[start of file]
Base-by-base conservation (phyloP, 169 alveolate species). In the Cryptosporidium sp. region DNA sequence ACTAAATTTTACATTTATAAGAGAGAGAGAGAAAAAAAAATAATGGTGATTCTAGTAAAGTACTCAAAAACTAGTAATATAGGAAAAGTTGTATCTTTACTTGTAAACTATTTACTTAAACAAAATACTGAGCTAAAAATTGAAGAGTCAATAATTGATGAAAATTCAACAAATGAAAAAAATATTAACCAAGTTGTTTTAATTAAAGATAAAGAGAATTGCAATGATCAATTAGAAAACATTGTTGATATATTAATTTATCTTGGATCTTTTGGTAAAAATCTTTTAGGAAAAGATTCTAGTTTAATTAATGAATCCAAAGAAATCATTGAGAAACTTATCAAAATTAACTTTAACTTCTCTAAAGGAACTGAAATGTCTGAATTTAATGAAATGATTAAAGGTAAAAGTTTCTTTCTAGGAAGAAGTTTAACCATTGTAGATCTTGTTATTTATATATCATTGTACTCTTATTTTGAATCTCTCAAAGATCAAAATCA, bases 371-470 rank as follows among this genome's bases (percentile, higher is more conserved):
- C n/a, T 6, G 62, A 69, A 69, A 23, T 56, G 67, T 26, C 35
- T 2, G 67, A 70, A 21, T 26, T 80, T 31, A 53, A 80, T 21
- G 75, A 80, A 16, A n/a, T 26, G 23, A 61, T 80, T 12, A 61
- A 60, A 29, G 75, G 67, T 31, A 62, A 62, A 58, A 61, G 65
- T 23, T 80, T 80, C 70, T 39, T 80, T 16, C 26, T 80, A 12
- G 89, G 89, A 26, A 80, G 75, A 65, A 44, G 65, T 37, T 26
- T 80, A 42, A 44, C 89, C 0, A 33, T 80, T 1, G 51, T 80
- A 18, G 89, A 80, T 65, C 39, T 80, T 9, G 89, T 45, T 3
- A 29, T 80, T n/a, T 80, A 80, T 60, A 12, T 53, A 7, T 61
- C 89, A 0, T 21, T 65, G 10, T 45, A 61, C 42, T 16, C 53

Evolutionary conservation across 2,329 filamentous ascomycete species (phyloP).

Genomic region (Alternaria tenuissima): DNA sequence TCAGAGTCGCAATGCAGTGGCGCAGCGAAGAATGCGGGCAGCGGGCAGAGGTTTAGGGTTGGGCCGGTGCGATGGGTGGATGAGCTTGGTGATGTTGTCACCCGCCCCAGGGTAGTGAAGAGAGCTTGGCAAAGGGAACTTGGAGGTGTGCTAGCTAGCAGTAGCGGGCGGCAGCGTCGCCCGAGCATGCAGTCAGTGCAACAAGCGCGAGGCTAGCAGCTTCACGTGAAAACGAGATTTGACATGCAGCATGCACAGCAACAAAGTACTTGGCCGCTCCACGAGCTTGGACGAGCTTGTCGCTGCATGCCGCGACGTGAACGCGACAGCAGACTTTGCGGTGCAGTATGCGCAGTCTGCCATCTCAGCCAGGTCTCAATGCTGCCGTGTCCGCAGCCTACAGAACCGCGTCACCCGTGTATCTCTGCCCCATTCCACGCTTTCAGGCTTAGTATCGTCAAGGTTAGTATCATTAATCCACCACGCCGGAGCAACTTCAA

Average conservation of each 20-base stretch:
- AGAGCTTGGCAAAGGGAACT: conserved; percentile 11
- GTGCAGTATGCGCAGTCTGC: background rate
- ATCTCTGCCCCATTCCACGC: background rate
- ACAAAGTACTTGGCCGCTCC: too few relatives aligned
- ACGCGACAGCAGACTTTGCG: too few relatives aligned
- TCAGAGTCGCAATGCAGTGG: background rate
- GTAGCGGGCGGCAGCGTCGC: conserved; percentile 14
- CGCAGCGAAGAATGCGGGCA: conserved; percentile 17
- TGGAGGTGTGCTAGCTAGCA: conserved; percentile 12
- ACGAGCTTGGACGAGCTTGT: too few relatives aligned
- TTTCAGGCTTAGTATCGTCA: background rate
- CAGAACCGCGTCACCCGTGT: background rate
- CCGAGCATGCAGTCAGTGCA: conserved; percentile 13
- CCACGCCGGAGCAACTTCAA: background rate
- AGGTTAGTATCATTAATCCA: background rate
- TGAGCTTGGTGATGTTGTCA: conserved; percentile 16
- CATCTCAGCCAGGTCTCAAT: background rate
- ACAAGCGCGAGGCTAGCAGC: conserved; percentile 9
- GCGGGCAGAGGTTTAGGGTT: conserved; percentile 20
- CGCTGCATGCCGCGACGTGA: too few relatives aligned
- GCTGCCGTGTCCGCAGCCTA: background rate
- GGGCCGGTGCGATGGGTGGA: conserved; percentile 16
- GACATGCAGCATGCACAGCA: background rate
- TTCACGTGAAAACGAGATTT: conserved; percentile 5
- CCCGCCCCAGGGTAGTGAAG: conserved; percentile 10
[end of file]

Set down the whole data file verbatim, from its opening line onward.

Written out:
Base-by-base conservation (phyloP, 169 alveolate species). In the Cryptosporidium sp. region DNA sequence ACTAAATTTTACATTTATAAGAGAGAGAGAGAAAAAAAAATAATGGTGATTCTAGTAAAGTACTCAAAAACTAGTAATATAGGAAAAGTTGTATCTTTACTTGTAAACTATTTACTTAAACAAAATACTGAGCTAAAAATTGAAGAGTCAATAATTGATGAAAATTCAACAAATGAAAAAAATATTAACCAAGTTGTTTTAATTAAAGATAAAGAGAATTGCAATGATCAATTAGAAAACATTGTTGATATATTAATTTATCTTGGATCTTTTGGTAAAAATCTTTTAGGAAAAGATTCTAGTTTAATTAATGAATCCAAAGAAATCATTGAGAAACTTATCAAAATTAACTTTAACTTCTCTAAAGGAACTGAAATGTCTGAATTTAATGAAATGATTAAAGGTAAAAGTTTCTTTCTAGGAAGAAGTTTAACCATTGTAGATCTTGTTATTTATATATCATTGTACTCTTATTTTGAATCTCTCAAAGATCAAAATCA, bases 371-470 rank as follows among this genome's bases (percentile, higher is more conserved):
- C n/a, T 6, G 62, A 69, A 69, A 23, T 56, G 67, T 26, C 35
- T 2, G 67, A 70, A 21, T 26, T 80, T 31, A 53, A 80, T 21
- G 75, A 80, A 16, A n/a, T 26, G 23, A 61, T 80, T 12, A 61
- A 60, A 29, G 75, G 67, T 31, A 62, A 62, A 58, A 61, G 65
- T 23, T 80, T 80, C 70, T 39, T 80, T 16, C 26, T 80, A 12
- G 89, G 89, A 26, A 80, G 75, A 65, A 44, G 65, T 37, T 26
- T 80, A 42, A 44, C 89, C 0, A 33, T 80, T 1, G 51, T 80
- A 18, G 89, A 80, T 65, C 39, T 80, T 9, G 89, T 45, T 3
- A 29, T 80, T n/a, T 80, A 80, T 60, A 12, T 53, A 7, T 61
- C 89, A 0, T 21, T 65, G 10, T 45, A 61, C 42, T 16, C 53

Evolutionary conservation across 2,329 filamentous ascomycete species (phyloP).

Genomic region (Alternaria tenuissima): DNA sequence TCAGAGTCGCAATGCAGTGGCGCAGCGAAGAATGCGGGCAGCGGGCAGAGGTTTAGGGTTGGGCCGGTGCGATGGGTGGATGAGCTTGGTGATGTTGTCACCCGCCCCAGGGTAGTGAAGAGAGCTTGGCAAAGGGAACTTGGAGGTGTGCTAGCTAGCAGTAGCGGGCGGCAGCGTCGCCCGAGCATGCAGTCAGTGCAACAAGCGCGAGGCTAGCAGCTTCACGTGAAAACGAGATTTGACATGCAGCATGCACAGCAACAAAGTACTTGGCCGCTCCACGAGCTTGGACGAGCTTGTCGCTGCATGCCGCGACGTGAACGCGACAGCAGACTTTGCGGTGCAGTATGCGCAGTCTGCCATCTCAGCCAGGTCTCAATGCTGCCGTGTCCGCAGCCTACAGAACCGCGTCACCCGTGTATCTCTGCCCCATTCCACGCTTTCAGGCTTAGTATCGTCAAGGTTAGTATCATTAATCCACCACGCCGGAGCAACTTCAA

Average conservation of each 20-base stretch:
- AGAGCTTGGCAAAGGGAACT: conserved; percentile 11
- GTGCAGTATGCGCAGTCTGC: background rate
- ATCTCTGCCCCATTCCACGC: background rate
- ACAAAGTACTTGGCCGCTCC: too few relatives aligned
- ACGCGACAGCAGACTTTGCG: too few relatives aligned
- TCAGAGTCGCAATGCAGTGG: background rate
- GTAGCGGGCGGCAGCGTCGC: conserved; percentile 14
- CGCAGCGAAGAATGCGGGCA: conserved; percentile 17
- TGGAGGTGTGCTAGCTAGCA: conserved; percentile 12
- ACGAGCTTGGACGAGCTTGT: too few relatives aligned
- TTTCAGGCTTAGTATCGTCA: background rate
- CAGAACCGCGTCACCCGTGT: background rate
- CCGAGCATGCAGTCAGTGCA: conserved; percentile 13
- CCACGCCGGAGCAACTTCAA: background rate
- AGGTTAGTATCATTAATCCA: background rate
- TGAGCTTGGTGATGTTGTCA: conserved; percentile 16
- CATCTCAGCCAGGTCTCAAT: background rate
- ACAAGCGCGAGGCTAGCAGC: conserved; percentile 9
- GCGGGCAGAGGTTTAGGGTT: conserved; percentile 20
- CGCTGCATGCCGCGACGTGA: too few relatives aligned
- GCTGCCGTGTCCGCAGCCTA: background rate
- GGGCCGGTGCGATGGGTGGA: conserved; percentile 16
- GACATGCAGCATGCACAGCA: background rate
- TTCACGTGAAAACGAGATTT: conserved; percentile 5
- CCCGCCCCAGGGTAGTGAAG: conserved; percentile 10